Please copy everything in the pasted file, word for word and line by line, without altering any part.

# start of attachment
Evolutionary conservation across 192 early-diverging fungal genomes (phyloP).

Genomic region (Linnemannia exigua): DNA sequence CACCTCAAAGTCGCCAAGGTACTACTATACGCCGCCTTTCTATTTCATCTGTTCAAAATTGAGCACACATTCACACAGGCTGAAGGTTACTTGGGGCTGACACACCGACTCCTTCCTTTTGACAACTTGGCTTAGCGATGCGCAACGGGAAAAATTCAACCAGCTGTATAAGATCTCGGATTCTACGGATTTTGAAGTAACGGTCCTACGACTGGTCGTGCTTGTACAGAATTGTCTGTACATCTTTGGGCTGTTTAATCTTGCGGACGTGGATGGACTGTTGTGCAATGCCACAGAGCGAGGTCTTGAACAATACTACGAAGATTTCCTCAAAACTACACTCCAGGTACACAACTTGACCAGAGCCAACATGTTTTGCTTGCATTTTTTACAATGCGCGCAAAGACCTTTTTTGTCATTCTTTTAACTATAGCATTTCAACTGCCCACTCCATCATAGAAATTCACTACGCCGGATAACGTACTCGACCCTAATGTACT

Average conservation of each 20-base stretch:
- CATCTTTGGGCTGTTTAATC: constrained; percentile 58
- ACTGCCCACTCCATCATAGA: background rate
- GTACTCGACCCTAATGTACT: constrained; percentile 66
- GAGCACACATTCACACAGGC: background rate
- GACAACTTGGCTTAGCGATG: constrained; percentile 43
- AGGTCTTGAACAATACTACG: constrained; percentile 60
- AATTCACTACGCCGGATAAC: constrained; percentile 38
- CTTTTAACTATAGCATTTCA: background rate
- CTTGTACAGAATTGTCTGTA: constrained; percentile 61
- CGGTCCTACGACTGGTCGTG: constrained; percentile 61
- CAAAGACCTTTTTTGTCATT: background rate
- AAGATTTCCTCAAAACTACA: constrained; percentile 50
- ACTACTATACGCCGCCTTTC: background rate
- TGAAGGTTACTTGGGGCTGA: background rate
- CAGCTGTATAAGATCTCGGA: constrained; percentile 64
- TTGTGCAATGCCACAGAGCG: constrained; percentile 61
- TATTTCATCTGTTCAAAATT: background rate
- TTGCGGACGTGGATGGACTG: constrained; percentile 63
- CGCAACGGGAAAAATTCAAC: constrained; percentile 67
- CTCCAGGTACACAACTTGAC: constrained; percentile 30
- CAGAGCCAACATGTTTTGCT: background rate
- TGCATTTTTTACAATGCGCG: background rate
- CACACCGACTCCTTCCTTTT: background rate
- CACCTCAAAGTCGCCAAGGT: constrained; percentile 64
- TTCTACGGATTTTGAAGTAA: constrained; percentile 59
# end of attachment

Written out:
Evolutionary conservation across 192 early-diverging fungal genomes (phyloP).

Genomic region (Linnemannia exigua): DNA sequence CACCTCAAAGTCGCCAAGGTACTACTATACGCCGCCTTTCTATTTCATCTGTTCAAAATTGAGCACACATTCACACAGGCTGAAGGTTACTTGGGGCTGACACACCGACTCCTTCCTTTTGACAACTTGGCTTAGCGATGCGCAACGGGAAAAATTCAACCAGCTGTATAAGATCTCGGATTCTACGGATTTTGAAGTAACGGTCCTACGACTGGTCGTGCTTGTACAGAATTGTCTGTACATCTTTGGGCTGTTTAATCTTGCGGACGTGGATGGACTGTTGTGCAATGCCACAGAGCGAGGTCTTGAACAATACTACGAAGATTTCCTCAAAACTACACTCCAGGTACACAACTTGACCAGAGCCAACATGTTTTGCTTGCATTTTTTACAATGCGCGCAAAGACCTTTTTTGTCATTCTTTTAACTATAGCATTTCAACTGCCCACTCCATCATAGAAATTCACTACGCCGGATAACGTACTCGACCCTAATGTACT

Average conservation of each 20-base stretch:
- CATCTTTGGGCTGTTTAATC: constrained; percentile 58
- ACTGCCCACTCCATCATAGA: background rate
- GTACTCGACCCTAATGTACT: constrained; percentile 66
- GAGCACACATTCACACAGGC: background rate
- GACAACTTGGCTTAGCGATG: constrained; percentile 43
- AGGTCTTGAACAATACTACG: constrained; percentile 60
- AATTCACTACGCCGGATAAC: constrained; percentile 38
- CTTTTAACTATAGCATTTCA: background rate
- CTTGTACAGAATTGTCTGTA: constrained; percentile 61
- CGGTCCTACGACTGGTCGTG: constrained; percentile 61
- CAAAGACCTTTTTTGTCATT: background rate
- AAGATTTCCTCAAAACTACA: constrained; percentile 50
- ACTACTATACGCCGCCTTTC: background rate
- TGAAGGTTACTTGGGGCTGA: background rate
- CAGCTGTATAAGATCTCGGA: constrained; percentile 64
- TTGTGCAATGCCACAGAGCG: constrained; percentile 61
- TATTTCATCTGTTCAAAATT: background rate
- TTGCGGACGTGGATGGACTG: constrained; percentile 63
- CGCAACGGGAAAAATTCAAC: constrained; percentile 67
- CTCCAGGTACACAACTTGAC: constrained; percentile 30
- CAGAGCCAACATGTTTTGCT: background rate
- TGCATTTTTTACAATGCGCG: background rate
- CACACCGACTCCTTCCTTTT: background rate
- CACCTCAAAGTCGCCAAGGT: constrained; percentile 64
- TTCTACGGATTTTGAAGTAA: constrained; percentile 59